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Struggle For Acceptance part 1I remember. I remember like it was yesterday. Getting up early in the morning. Looking at myself in the mirror to make sure my hair wasn't a mess, my eyeliner wasn't smearing, my shirt didn't get anything on it. I walked down to the bus stop. It was an early spring morning. The sky was still pitch black. The moon still out. I was a senior at Big Walnut. A clumsy, awkward student. I wasn't the smartest. I wasn't a straight A student. Nor a student who was active in clubs. I was a more shy student.
I got on the bus. The bus filled with 6th, 7th, and 8th graders. But mostly there were freshmen. We pulled up at the school. I walked down the hallways. Receiving the odd glances from some. I was different. I wore different clothes. I didn't understand: why was I still not fitting in? I was nice to every person I knew. I loved making new friends.
A few periods later there came my favorite subject: German. However, since the beginning of the year, I've been starting to dislike German class. Not
[transmissions of a dead girl]i am the
moon: i am
the silver pill
to weigh down
into leaden eyes--
i am the
of the dark.
the stars are
all dead in their
you'll be safe, dear,
as i am the moon,
with all of your
(i am good bye and yet,
you think only of romantic
i am the moon.
i am the crescent
and dead altogether,
i still die.
All Here For A ReasonI turned onto a shady, well-manicured driveway that, for all intents and purposes, looked harmless enough. Maple trees lined both sides of the street, and a parade of Canadian geese marched across the road to a wide duck pond with a flamboyant fountain. There were blooming crepe myrtles and rose-of-sharons, and as I grew closer to my destination, neatly trimmed gardens with neatly trimmed bushes.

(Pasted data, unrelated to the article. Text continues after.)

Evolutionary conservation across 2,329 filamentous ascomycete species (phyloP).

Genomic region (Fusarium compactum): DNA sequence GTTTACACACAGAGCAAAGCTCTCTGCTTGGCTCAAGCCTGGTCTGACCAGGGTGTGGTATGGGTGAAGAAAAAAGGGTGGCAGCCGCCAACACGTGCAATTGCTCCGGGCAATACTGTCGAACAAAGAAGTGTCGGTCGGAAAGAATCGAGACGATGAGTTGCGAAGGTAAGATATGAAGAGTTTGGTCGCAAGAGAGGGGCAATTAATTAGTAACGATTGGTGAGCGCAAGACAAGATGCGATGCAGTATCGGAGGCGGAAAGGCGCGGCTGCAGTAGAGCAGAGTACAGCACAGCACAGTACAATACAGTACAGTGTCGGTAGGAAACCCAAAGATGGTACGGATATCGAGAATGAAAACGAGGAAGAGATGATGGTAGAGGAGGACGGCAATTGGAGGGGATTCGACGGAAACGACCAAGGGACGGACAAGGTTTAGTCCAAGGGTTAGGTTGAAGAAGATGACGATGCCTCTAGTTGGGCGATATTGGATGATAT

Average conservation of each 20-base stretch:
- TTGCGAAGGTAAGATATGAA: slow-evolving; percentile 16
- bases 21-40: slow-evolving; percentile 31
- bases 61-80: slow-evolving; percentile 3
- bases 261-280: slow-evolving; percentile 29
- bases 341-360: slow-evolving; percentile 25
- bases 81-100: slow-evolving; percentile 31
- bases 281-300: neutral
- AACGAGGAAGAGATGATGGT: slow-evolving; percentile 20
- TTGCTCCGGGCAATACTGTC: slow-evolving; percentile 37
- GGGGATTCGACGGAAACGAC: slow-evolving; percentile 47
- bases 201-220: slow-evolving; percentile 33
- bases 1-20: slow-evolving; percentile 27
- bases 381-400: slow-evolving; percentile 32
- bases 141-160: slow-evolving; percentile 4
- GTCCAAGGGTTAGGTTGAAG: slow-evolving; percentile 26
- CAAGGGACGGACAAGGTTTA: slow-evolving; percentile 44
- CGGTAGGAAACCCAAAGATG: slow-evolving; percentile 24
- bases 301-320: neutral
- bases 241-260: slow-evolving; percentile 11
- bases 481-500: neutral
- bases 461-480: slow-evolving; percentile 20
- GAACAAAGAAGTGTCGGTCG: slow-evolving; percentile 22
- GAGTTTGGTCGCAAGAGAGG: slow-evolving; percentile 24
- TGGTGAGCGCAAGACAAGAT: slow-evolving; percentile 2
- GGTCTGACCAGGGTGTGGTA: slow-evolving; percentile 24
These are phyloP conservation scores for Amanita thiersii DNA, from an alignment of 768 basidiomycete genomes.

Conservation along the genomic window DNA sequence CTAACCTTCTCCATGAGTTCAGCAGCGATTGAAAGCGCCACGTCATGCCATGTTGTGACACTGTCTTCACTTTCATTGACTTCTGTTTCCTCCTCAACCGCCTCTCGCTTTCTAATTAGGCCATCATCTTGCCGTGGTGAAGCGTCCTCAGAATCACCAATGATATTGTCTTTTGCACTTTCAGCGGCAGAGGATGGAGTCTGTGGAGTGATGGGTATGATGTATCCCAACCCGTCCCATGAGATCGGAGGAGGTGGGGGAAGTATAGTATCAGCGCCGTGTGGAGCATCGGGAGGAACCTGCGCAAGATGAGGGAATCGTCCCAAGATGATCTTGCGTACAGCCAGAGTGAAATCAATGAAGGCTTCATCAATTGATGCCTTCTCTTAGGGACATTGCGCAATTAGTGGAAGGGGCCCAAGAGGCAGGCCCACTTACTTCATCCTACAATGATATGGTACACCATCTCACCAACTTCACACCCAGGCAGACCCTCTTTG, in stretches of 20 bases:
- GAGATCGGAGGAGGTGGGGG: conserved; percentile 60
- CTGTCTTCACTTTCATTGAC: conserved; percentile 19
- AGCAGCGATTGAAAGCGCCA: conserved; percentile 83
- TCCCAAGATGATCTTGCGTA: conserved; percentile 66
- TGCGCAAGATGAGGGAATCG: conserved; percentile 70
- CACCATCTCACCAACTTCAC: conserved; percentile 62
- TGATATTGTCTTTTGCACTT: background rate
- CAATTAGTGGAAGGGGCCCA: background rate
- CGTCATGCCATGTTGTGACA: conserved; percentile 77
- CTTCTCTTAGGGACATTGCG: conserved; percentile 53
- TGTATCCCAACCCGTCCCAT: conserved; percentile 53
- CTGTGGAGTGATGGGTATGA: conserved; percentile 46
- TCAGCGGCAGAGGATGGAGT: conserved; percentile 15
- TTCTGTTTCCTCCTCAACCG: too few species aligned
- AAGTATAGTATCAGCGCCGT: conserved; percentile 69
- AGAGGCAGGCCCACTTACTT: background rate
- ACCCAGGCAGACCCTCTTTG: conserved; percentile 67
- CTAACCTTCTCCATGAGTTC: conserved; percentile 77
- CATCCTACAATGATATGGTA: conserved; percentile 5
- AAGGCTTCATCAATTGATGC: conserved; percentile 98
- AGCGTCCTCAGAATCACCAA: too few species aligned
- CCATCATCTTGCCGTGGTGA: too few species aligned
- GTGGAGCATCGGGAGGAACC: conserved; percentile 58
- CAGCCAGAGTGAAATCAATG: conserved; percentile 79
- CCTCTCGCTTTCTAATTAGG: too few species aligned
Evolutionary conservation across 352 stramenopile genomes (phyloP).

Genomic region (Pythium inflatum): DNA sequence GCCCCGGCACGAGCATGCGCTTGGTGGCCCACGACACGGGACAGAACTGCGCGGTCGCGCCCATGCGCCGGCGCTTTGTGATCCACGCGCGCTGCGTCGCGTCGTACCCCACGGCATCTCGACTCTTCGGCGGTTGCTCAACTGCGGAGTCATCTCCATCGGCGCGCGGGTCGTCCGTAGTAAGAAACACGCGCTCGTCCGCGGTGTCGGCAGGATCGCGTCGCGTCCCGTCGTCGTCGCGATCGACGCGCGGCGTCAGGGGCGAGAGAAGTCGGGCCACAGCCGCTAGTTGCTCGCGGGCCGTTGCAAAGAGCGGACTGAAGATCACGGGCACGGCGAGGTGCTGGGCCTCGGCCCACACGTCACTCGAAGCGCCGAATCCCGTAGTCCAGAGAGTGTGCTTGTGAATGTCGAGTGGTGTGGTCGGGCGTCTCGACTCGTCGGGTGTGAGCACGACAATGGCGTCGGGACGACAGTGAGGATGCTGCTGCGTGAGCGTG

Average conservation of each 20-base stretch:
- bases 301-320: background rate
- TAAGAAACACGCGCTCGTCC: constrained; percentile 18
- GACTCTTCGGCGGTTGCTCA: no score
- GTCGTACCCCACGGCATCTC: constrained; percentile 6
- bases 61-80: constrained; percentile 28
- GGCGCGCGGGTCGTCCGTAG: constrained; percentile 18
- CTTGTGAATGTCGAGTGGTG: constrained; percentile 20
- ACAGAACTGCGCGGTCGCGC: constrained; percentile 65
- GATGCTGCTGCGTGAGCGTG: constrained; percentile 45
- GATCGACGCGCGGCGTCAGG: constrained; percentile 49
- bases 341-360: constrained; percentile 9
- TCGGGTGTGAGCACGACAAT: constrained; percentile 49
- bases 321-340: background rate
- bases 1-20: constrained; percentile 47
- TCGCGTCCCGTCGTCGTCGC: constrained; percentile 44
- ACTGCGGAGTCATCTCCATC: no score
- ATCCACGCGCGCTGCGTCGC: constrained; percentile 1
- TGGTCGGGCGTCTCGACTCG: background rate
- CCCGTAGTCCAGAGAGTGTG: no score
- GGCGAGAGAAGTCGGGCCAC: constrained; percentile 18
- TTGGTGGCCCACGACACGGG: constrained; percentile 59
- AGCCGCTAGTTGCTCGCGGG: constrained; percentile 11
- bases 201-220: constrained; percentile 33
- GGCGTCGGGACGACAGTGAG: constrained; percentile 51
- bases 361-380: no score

I stopped to let the geese pass. They looked at me; one hissed. I honked my horn and moved around them.
At the end of the road sat a collection of grayish buildings and a number of signs directing me to the appropriate parking lot. "Welcome to Ten Creeks Hospital," said one of them. "Please enjoy your stay." I parked in the visitor's lot. Surely I wouldn't be staying.
I was shaking when I got out of my car. I had spent the morning getting high. One foot in front of the other, flip-flop noises, hot sidewalk. Mulberry and magnolia trees, freshly shaved grass. A bench and pan for smokers. A set o
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